What is the difference between Tenants in Common & Joint Tenants?

When buying a commercial or residential property with another person/s your solicitor should ask and advise on how you wish to hold the equity in your property.

There are two ways you can hold the property which will be discussed below; firstly as Beneficial Joint Tenants and secondly as Tenants in Common.

 Beneficial Joint Tenants

This means you will own the property jointly as opposed to owning your own specific shares in the property. In the event of the death of a beneficial joint tenant the deceased’s share of the property automatically passes to the surviving beneficial joint tenant. It is not possible to leave your share of the property in a Will to anyone else as jointly held property falls outside the estate on death. A joint tenancy can be severed at any time, which would change it to Tenants in Common.

Tenants in Common

This means that you still own the property jointly so you would be co-owners but you would each own a specific share of the property which can be left to your beneficiaries in a Will. In the event of the death of a Tenant in Common, the deceased’s share in the property would not automatically pass to the surviving Tenant in Common (although it could be left to them in a Will). Each co-owner owns a proportion of the value of the property in the denominations agreed between themselves e.g. 60/40 or 50/50 which can be recorded in a Declaration of Trust which is signed by both co-owners and kept with the title deeds. This kind of ownership is sometimes preferred and usually considered if the contributions to the purchase price are unequal or if one party who already owns the property has some equity in the property. If you decide to own a property as tenants in common you are strongly advised to make a Will.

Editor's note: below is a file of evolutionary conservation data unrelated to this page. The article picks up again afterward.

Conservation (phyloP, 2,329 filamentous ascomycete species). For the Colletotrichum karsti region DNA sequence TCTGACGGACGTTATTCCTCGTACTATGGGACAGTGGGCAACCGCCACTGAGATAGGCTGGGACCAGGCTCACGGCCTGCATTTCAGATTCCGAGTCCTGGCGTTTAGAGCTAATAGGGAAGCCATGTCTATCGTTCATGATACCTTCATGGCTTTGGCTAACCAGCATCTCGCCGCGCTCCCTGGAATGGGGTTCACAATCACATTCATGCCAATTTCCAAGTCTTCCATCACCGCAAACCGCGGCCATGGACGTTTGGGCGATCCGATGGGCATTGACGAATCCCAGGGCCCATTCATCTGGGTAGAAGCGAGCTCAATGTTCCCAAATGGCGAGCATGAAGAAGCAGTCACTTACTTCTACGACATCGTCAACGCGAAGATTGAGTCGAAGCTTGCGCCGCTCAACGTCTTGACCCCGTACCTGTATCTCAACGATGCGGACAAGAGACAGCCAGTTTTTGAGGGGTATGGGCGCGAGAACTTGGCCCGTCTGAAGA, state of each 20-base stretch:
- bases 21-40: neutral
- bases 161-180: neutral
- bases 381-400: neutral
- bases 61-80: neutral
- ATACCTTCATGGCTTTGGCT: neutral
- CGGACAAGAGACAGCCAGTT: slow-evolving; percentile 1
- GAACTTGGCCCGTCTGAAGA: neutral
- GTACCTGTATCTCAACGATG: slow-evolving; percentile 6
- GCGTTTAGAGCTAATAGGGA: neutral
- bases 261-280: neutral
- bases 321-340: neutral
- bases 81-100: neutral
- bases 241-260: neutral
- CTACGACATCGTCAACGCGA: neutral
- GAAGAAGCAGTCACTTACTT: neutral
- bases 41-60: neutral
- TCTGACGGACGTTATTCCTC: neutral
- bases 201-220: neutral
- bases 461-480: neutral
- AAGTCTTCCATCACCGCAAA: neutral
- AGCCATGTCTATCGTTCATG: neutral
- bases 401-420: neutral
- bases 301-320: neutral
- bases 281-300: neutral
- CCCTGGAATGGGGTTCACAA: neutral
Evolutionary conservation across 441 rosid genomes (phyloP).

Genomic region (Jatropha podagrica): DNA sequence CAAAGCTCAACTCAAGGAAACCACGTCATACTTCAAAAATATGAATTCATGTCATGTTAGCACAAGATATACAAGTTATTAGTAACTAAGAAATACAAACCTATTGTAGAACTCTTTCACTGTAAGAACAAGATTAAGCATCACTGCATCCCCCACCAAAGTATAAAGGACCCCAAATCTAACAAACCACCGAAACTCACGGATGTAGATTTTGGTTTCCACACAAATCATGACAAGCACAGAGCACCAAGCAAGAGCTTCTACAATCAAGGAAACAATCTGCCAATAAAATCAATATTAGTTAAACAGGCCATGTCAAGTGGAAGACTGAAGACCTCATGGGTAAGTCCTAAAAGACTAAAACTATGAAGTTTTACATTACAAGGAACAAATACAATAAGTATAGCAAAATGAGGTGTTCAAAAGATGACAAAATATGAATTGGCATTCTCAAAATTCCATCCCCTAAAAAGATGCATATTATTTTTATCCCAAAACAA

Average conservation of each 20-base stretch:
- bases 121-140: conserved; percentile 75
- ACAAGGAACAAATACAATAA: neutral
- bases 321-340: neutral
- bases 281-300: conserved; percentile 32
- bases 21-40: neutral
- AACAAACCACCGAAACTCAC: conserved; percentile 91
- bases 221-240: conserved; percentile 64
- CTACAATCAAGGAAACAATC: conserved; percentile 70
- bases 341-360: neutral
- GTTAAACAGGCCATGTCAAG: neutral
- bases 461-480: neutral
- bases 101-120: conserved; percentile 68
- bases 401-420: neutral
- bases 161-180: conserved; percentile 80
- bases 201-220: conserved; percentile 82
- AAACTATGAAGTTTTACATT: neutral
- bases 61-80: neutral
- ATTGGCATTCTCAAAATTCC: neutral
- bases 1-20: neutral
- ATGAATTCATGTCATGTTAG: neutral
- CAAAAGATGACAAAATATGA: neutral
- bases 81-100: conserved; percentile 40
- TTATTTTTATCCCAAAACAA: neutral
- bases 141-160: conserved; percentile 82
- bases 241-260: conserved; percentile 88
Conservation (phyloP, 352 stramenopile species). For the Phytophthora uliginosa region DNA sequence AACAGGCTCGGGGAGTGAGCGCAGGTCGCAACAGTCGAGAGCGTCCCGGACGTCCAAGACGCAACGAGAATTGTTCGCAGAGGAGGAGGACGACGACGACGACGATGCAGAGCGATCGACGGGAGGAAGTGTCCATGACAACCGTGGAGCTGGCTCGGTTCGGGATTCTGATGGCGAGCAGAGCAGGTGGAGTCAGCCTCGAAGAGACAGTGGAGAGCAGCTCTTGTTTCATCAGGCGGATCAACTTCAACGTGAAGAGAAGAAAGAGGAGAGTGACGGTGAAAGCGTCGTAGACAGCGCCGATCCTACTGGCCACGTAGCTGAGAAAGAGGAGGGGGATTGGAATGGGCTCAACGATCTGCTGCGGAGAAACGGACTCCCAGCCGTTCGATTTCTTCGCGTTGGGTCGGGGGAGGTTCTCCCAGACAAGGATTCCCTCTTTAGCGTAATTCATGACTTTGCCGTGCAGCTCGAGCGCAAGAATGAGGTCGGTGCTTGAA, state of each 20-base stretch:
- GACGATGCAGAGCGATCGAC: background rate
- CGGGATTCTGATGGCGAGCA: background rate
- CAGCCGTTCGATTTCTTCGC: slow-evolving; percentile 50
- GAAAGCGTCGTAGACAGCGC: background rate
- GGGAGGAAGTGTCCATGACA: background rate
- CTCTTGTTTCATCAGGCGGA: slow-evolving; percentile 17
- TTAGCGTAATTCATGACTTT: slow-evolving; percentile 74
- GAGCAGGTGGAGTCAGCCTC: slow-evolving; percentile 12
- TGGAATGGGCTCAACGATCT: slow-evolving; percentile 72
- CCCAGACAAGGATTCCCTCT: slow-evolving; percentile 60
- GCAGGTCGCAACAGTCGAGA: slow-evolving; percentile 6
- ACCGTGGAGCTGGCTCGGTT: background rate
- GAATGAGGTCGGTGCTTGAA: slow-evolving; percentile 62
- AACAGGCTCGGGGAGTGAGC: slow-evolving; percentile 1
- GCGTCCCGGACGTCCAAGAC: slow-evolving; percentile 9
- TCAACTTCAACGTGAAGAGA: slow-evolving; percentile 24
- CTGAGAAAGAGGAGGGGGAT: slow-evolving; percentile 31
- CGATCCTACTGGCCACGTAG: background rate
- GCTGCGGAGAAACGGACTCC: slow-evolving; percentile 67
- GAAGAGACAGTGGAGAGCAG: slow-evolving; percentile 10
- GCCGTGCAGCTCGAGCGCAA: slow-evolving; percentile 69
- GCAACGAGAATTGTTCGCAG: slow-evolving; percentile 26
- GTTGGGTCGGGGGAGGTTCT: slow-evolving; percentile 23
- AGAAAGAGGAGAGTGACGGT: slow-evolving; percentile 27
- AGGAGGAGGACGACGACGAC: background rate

A Declaration of Trust or a Will can be drawn up by a solicitor at Forbes Solicitors if this is something you require.

If you require further advice or information on this subject please contact Adam Bromley, Head of the Commercial Property team, on 01772 220189 or email adam.bromley@forbessolicitors.co.uk. Alternatively send any question through to Forbes Solicitors via our online Contact Form.

Laura Bradley

About Laura Bradley

Laura Bradley is a Solicitor in the Commercial Property department at Forbes Solicitors. Within her blogs Laura deals with all aspects of commercial property including leases (from both landlord and tenant perspective), licences, acquisitions and disposals along with recent updates within the property sector.

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